Jamaica’s Organic Herbal Medicine


Jamaica has a high degree of biological and cultural diversity. Roughly, 3000 species of plants grow on the island, with 25 percent of them being found nowhere else on Earth. The Maroons of Jamaica represent one of the most important cultural groups. The history of the Maroons of Jamaica has African roots and begins in the year 1690, when a small number of slaves that had been brought from the Komoranti nation in Africa (the Akan region of West Africa or present day Ghana) fled from the hardships of plantation life and migrated to the mountains. Here they found freedom and a new autonomous way of life. Having established themselves in small communities, these forest freemen and women became known simply as Maroons, a title taken from the Spanish word cimaron, meaning wild or unruly.

Today, two distinct Maroon groups persist in Jamaica, namely the Windward (eastern) and Leeward Maroons (western). Although, they have survived more than three centuries of colonization, today they continue to face new challenges – that of cultural erosion and integration into Jamaican society. Despite rapid change, a result of the exposure to non-Maroon society, Maroon communities have maintained many aspects of their traditional practices especially the use of local and introduced plants as medicines.

Although, there has been no comprehensive study of Maroon ethnobotany, it is widely recognized that they possess a well developed traditional knowledge of the uses of Jamaica’s flora. This study presents some of this knowledge, and includes the common medicinal plants utilized by the Windward Maroons of Portland. This publication represents only a small fraction of the plants the Maroons use. It is hoped that this research can serve as an initial baseline for further documentation and Maroon cultural preservation.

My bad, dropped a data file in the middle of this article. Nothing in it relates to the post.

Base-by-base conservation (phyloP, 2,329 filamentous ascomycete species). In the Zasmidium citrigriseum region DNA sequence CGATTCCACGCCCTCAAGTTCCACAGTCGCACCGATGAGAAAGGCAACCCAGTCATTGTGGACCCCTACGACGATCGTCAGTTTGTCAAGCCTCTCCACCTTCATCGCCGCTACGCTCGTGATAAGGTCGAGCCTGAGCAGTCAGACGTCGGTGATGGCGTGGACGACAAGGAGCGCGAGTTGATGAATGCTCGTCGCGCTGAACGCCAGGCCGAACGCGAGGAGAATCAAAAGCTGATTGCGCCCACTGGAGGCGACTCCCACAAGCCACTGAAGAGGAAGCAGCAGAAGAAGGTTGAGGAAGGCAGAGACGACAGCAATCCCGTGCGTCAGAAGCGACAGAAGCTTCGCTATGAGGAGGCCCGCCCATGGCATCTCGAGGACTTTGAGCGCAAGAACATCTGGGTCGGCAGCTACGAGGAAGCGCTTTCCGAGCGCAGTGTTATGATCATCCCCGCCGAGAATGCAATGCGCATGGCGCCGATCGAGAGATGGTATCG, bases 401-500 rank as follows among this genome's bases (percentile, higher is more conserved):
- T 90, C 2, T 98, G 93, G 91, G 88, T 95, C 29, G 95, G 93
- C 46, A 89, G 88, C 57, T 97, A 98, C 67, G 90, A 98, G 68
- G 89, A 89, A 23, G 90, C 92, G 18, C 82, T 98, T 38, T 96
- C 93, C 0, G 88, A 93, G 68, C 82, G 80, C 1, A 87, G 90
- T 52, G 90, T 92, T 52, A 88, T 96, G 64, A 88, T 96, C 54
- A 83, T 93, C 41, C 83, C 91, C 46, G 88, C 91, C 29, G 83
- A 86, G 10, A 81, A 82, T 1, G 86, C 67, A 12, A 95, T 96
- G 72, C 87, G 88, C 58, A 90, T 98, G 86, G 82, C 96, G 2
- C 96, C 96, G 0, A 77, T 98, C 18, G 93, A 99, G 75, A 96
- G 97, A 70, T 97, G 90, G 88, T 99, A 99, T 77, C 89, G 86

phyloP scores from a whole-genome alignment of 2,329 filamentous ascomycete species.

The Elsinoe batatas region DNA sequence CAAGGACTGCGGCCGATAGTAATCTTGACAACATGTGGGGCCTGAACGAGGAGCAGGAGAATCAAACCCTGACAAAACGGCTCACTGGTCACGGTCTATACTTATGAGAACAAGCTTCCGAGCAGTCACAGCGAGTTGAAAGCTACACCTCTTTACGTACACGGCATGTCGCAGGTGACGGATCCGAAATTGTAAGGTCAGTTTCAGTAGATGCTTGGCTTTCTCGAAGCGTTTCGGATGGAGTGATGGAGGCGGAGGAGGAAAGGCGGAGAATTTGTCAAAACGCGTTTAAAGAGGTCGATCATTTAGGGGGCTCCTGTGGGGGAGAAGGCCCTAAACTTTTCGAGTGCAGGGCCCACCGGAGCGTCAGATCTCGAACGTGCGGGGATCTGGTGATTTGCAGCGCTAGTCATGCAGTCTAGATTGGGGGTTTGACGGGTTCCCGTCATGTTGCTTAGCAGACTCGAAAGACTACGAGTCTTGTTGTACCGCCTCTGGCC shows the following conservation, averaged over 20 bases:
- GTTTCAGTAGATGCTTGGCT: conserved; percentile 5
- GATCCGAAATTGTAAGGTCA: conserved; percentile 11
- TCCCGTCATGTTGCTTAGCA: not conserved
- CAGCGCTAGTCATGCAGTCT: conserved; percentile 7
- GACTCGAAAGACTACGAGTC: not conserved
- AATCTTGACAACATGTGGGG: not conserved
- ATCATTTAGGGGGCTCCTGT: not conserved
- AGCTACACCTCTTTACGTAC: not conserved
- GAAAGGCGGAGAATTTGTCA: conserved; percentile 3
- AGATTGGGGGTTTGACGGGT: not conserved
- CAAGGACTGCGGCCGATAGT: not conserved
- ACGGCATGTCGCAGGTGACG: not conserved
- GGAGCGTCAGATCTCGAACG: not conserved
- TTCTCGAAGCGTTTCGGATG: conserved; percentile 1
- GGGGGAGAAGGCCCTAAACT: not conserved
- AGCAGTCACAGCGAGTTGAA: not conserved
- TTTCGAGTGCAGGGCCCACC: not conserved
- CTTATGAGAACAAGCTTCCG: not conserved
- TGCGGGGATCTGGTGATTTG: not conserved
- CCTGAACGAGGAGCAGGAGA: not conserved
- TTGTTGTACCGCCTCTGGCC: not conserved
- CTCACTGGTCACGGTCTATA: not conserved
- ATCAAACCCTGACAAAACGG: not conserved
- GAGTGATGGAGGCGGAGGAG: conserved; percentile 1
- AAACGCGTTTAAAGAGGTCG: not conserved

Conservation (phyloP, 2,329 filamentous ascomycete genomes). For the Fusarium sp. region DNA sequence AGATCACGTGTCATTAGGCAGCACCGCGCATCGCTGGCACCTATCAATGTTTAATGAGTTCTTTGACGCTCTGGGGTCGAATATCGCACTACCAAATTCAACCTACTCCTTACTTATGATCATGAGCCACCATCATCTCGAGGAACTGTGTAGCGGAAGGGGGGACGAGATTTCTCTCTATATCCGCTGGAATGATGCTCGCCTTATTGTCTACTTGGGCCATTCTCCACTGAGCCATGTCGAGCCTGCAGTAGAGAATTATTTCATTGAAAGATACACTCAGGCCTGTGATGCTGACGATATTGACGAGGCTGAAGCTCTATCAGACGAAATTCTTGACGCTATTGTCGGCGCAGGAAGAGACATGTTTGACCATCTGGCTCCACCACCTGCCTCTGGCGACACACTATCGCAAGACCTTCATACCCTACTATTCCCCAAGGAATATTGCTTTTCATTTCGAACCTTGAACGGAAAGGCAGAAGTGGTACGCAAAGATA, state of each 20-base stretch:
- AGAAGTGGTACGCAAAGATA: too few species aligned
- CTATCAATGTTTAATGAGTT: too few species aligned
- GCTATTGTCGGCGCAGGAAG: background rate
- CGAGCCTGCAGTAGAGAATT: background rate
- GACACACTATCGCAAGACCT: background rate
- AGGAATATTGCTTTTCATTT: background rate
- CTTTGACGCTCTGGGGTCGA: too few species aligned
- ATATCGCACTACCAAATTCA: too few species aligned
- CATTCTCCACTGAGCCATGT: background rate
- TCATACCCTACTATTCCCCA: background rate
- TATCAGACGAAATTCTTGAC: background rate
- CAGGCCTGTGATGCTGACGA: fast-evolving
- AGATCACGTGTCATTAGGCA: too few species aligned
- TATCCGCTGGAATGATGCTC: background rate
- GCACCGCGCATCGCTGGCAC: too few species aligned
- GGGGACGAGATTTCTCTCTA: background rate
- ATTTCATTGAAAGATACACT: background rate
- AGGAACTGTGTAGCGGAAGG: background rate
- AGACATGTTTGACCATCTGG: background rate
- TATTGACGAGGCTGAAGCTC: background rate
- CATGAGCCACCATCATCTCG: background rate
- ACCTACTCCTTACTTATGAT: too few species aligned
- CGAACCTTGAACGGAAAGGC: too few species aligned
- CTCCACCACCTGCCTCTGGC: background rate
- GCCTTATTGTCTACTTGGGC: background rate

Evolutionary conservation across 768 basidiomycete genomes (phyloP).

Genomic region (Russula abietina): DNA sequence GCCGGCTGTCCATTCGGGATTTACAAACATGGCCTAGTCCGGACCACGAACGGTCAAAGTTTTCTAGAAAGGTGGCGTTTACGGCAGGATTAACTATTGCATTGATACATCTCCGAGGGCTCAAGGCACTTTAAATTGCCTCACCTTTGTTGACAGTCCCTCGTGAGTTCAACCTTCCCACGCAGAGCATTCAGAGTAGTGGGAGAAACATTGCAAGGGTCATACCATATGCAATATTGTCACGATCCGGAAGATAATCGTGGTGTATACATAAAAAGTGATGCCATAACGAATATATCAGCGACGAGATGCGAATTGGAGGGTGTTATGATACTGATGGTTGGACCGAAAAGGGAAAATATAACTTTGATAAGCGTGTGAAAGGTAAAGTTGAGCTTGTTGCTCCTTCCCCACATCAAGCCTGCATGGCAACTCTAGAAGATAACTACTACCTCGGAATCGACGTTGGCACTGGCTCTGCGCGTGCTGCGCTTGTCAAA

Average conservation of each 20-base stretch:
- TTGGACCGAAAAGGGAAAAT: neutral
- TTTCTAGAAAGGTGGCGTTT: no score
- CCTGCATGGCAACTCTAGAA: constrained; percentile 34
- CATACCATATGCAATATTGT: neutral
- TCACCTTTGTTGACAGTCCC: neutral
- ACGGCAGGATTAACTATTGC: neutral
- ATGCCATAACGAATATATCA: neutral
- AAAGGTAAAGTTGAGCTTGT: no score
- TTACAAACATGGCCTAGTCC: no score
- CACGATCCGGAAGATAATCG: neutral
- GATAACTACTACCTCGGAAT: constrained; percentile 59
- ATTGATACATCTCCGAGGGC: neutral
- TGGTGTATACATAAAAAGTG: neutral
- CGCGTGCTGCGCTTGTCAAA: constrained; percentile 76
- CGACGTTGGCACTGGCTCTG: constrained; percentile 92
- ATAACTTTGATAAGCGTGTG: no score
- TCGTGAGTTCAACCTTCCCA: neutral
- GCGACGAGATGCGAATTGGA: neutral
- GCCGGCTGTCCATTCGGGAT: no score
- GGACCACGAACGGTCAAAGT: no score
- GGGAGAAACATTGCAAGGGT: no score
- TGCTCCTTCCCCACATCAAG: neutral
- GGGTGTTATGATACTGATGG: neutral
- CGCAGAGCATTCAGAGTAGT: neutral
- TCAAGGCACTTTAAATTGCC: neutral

8 Responses to “Jamaica’s Organic Herbal Medicine”

  1. nwagba james Says:

    please tell me more


  2. there are very sophisticated information and very well trying to explaining about Jamaicans region. it must be appreciable and encouraging for all.


  3. Do u do online courses?


  4. Mose Leonard Says:

    Could you contact me through email , I have a few questions.


  5. I am in the Master’s of Therapeutic Herbalism at Mayland University of Integrative Health. I would love to be able to speak with you. How can I contact you?


  6. Keshar Jones Says:

    blessings! I was hoping to talk with you, about your herbal business i was hoping you had a training or would consider opening onefeel free to give me a call o whats app Keshar 6179533867


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